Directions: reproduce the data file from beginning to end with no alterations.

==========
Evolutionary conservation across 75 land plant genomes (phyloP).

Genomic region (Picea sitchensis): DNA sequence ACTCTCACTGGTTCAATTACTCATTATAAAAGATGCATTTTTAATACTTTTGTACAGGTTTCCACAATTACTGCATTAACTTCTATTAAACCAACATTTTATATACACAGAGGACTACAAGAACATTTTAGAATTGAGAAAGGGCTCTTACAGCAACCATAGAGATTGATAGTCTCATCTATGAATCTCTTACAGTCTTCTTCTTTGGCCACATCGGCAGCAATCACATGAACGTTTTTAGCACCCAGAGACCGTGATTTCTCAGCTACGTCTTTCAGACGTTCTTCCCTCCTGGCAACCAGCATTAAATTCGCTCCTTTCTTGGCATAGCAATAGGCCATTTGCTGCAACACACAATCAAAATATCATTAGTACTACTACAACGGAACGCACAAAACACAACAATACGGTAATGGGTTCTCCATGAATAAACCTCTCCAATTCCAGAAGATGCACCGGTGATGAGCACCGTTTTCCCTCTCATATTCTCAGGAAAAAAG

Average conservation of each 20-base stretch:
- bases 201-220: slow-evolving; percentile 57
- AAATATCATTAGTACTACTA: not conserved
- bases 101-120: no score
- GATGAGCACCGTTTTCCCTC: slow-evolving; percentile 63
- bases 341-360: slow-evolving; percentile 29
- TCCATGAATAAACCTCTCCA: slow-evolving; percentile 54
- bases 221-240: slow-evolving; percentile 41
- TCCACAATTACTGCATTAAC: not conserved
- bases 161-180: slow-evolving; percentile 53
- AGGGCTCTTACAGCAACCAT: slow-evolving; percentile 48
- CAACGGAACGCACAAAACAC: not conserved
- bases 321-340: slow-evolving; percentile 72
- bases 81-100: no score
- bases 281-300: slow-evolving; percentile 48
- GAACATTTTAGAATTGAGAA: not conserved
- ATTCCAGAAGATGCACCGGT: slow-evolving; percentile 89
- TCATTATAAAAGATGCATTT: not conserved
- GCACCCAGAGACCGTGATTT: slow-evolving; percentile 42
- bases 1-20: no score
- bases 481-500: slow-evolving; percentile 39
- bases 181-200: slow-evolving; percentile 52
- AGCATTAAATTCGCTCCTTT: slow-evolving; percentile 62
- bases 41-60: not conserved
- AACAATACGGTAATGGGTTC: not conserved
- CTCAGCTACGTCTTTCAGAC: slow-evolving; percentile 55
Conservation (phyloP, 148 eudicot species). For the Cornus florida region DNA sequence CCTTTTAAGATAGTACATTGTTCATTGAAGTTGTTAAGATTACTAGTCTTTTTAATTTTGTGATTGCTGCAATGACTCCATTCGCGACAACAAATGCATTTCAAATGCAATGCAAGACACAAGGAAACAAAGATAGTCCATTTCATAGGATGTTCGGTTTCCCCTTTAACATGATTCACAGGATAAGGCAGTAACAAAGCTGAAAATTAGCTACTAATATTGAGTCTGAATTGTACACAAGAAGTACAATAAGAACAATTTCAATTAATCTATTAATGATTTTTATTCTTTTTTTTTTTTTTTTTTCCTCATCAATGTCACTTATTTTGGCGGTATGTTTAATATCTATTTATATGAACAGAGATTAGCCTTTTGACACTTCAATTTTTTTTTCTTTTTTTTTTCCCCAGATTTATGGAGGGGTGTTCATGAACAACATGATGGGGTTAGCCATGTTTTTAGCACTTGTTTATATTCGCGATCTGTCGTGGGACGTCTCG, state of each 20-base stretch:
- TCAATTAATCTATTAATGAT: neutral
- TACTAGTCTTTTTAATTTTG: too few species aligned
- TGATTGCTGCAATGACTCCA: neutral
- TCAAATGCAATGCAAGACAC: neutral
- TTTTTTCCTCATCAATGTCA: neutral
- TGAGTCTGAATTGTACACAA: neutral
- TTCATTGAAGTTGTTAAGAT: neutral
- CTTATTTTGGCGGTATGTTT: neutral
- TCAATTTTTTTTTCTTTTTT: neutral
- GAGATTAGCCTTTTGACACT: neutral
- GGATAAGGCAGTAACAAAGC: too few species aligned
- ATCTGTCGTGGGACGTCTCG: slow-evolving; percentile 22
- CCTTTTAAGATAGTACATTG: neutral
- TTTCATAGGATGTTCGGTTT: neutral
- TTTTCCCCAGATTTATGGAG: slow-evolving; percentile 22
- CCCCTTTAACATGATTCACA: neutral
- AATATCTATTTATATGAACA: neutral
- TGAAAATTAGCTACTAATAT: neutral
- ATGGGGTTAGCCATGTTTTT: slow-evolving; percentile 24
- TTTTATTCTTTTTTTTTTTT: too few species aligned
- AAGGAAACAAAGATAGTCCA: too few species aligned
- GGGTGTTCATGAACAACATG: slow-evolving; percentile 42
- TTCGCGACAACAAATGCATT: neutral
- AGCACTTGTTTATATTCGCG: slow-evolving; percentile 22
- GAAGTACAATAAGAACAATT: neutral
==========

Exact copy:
Evolutionary conservation across 75 land plant genomes (phyloP).

Genomic region (Picea sitchensis): DNA sequence ACTCTCACTGGTTCAATTACTCATTATAAAAGATGCATTTTTAATACTTTTGTACAGGTTTCCACAATTACTGCATTAACTTCTATTAAACCAACATTTTATATACACAGAGGACTACAAGAACATTTTAGAATTGAGAAAGGGCTCTTACAGCAACCATAGAGATTGATAGTCTCATCTATGAATCTCTTACAGTCTTCTTCTTTGGCCACATCGGCAGCAATCACATGAACGTTTTTAGCACCCAGAGACCGTGATTTCTCAGCTACGTCTTTCAGACGTTCTTCCCTCCTGGCAACCAGCATTAAATTCGCTCCTTTCTTGGCATAGCAATAGGCCATTTGCTGCAACACACAATCAAAATATCATTAGTACTACTACAACGGAACGCACAAAACACAACAATACGGTAATGGGTTCTCCATGAATAAACCTCTCCAATTCCAGAAGATGCACCGGTGATGAGCACCGTTTTCCCTCTCATATTCTCAGGAAAAAAG

Average conservation of each 20-base stretch:
- bases 201-220: slow-evolving; percentile 57
- AAATATCATTAGTACTACTA: not conserved
- bases 101-120: no score
- GATGAGCACCGTTTTCCCTC: slow-evolving; percentile 63
- bases 341-360: slow-evolving; percentile 29
- TCCATGAATAAACCTCTCCA: slow-evolving; percentile 54
- bases 221-240: slow-evolving; percentile 41
- TCCACAATTACTGCATTAAC: not conserved
- bases 161-180: slow-evolving; percentile 53
- AGGGCTCTTACAGCAACCAT: slow-evolving; percentile 48
- CAACGGAACGCACAAAACAC: not conserved
- bases 321-340: slow-evolving; percentile 72
- bases 81-100: no score
- bases 281-300: slow-evolving; percentile 48
- GAACATTTTAGAATTGAGAA: not conserved
- ATTCCAGAAGATGCACCGGT: slow-evolving; percentile 89
- TCATTATAAAAGATGCATTT: not conserved
- GCACCCAGAGACCGTGATTT: slow-evolving; percentile 42
- bases 1-20: no score
- bases 481-500: slow-evolving; percentile 39
- bases 181-200: slow-evolving; percentile 52
- AGCATTAAATTCGCTCCTTT: slow-evolving; percentile 62
- bases 41-60: not conserved
- AACAATACGGTAATGGGTTC: not conserved
- CTCAGCTACGTCTTTCAGAC: slow-evolving; percentile 55
Conservation (phyloP, 148 eudicot species). For the Cornus florida region DNA sequence CCTTTTAAGATAGTACATTGTTCATTGAAGTTGTTAAGATTACTAGTCTTTTTAATTTTGTGATTGCTGCAATGACTCCATTCGCGACAACAAATGCATTTCAAATGCAATGCAAGACACAAGGAAACAAAGATAGTCCATTTCATAGGATGTTCGGTTTCCCCTTTAACATGATTCACAGGATAAGGCAGTAACAAAGCTGAAAATTAGCTACTAATATTGAGTCTGAATTGTACACAAGAAGTACAATAAGAACAATTTCAATTAATCTATTAATGATTTTTATTCTTTTTTTTTTTTTTTTTTCCTCATCAATGTCACTTATTTTGGCGGTATGTTTAATATCTATTTATATGAACAGAGATTAGCCTTTTGACACTTCAATTTTTTTTTCTTTTTTTTTTCCCCAGATTTATGGAGGGGTGTTCATGAACAACATGATGGGGTTAGCCATGTTTTTAGCACTTGTTTATATTCGCGATCTGTCGTGGGACGTCTCG, state of each 20-base stretch:
- TCAATTAATCTATTAATGAT: neutral
- TACTAGTCTTTTTAATTTTG: too few species aligned
- TGATTGCTGCAATGACTCCA: neutral
- TCAAATGCAATGCAAGACAC: neutral
- TTTTTTCCTCATCAATGTCA: neutral
- TGAGTCTGAATTGTACACAA: neutral
- TTCATTGAAGTTGTTAAGAT: neutral
- CTTATTTTGGCGGTATGTTT: neutral
- TCAATTTTTTTTTCTTTTTT: neutral
- GAGATTAGCCTTTTGACACT: neutral
- GGATAAGGCAGTAACAAAGC: too few species aligned
- ATCTGTCGTGGGACGTCTCG: slow-evolving; percentile 22
- CCTTTTAAGATAGTACATTG: neutral
- TTTCATAGGATGTTCGGTTT: neutral
- TTTTCCCCAGATTTATGGAG: slow-evolving; percentile 22
- CCCCTTTAACATGATTCACA: neutral
- AATATCTATTTATATGAACA: neutral
- TGAAAATTAGCTACTAATAT: neutral
- ATGGGGTTAGCCATGTTTTT: slow-evolving; percentile 24
- TTTTATTCTTTTTTTTTTTT: too few species aligned
- AAGGAAACAAAGATAGTCCA: too few species aligned
- GGGTGTTCATGAACAACATG: slow-evolving; percentile 42
- TTCGCGACAACAAATGCATT: neutral
- AGCACTTGTTTATATTCGCG: slow-evolving; percentile 22
- GAAGTACAATAAGAACAATT: neutral